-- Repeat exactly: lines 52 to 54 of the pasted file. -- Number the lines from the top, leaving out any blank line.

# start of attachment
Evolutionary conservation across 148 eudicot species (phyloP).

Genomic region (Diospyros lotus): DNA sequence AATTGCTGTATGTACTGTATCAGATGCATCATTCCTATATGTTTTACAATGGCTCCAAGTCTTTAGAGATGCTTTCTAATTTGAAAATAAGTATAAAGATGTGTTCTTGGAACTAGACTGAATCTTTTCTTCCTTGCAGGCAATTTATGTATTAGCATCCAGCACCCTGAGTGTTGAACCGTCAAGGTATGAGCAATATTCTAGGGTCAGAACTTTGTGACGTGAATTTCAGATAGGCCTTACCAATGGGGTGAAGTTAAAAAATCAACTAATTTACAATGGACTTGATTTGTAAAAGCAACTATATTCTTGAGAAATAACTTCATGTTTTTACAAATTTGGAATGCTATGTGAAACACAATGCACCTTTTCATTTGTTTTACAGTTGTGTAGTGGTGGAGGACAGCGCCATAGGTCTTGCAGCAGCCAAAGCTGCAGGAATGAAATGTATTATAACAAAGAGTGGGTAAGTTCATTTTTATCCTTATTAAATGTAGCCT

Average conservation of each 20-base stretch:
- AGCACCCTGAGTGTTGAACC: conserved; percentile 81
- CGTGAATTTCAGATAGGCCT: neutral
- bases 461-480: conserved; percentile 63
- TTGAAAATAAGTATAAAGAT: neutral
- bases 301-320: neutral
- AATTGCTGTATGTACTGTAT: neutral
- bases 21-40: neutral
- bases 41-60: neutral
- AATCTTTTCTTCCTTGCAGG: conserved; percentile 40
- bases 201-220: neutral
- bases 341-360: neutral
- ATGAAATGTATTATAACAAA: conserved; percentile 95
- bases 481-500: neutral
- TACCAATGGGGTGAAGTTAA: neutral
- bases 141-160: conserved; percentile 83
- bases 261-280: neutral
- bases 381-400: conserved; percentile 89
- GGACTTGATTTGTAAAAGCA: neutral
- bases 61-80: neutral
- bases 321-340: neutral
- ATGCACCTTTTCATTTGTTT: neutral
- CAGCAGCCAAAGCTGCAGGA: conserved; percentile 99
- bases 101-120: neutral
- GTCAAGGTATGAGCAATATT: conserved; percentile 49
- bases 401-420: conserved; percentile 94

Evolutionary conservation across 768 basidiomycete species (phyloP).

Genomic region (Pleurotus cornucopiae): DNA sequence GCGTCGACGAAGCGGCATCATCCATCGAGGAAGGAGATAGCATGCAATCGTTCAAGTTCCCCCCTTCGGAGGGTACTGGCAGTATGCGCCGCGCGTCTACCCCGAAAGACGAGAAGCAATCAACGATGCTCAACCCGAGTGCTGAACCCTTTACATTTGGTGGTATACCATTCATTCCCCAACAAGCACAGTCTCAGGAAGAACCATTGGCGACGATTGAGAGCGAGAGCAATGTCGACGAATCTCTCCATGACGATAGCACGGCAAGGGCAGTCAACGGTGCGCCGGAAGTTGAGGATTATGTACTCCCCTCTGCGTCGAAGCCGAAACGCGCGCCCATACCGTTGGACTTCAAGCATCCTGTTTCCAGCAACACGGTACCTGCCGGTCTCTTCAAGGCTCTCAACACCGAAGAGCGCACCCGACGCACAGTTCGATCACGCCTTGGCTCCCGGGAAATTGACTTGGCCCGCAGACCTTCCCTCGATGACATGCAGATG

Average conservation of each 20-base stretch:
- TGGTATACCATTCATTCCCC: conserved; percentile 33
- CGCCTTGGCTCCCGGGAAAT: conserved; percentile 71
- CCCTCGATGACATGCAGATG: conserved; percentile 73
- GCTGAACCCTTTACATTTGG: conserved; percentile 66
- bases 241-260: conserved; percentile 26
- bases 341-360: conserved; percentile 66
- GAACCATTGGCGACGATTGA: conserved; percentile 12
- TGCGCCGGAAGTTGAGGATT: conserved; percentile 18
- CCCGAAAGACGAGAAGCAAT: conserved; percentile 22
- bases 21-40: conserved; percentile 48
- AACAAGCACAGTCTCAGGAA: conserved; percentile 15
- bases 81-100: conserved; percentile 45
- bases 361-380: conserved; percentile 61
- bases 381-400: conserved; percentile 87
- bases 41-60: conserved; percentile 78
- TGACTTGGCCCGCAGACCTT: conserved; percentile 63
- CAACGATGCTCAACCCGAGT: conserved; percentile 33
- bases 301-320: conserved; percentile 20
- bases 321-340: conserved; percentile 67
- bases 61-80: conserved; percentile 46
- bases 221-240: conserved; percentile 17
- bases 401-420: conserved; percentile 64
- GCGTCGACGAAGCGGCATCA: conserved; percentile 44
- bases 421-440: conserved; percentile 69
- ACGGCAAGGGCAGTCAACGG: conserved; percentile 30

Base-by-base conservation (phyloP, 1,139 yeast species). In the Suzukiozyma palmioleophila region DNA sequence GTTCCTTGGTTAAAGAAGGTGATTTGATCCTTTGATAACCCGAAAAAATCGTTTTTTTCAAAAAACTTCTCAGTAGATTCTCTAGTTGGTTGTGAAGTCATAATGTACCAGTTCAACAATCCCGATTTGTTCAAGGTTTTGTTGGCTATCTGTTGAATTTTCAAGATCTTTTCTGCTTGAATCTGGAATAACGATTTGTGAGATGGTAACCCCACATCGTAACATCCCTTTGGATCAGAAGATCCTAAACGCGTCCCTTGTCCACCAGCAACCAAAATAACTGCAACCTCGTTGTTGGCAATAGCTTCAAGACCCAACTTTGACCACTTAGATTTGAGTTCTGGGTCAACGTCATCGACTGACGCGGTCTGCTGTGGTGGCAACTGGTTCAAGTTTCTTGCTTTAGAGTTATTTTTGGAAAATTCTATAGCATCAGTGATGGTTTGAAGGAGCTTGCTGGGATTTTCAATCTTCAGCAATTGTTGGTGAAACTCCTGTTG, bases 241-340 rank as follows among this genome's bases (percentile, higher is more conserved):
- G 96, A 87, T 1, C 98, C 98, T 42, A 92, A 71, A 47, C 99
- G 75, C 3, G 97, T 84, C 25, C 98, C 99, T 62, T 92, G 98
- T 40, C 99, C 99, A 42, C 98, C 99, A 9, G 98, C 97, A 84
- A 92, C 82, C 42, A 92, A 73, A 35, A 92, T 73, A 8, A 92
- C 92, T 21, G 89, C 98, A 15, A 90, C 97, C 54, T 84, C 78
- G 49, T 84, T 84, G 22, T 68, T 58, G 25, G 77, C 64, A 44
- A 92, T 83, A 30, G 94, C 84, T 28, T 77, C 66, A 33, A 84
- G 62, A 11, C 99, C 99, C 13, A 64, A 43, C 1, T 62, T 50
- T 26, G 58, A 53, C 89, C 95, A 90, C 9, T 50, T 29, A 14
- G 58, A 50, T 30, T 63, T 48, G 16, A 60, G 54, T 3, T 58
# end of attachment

- bases 221-240: conserved; percentile 17
- bases 401-420: conserved; percentile 64
- GCGTCGACGAAGCGGCATCA: conserved; percentile 44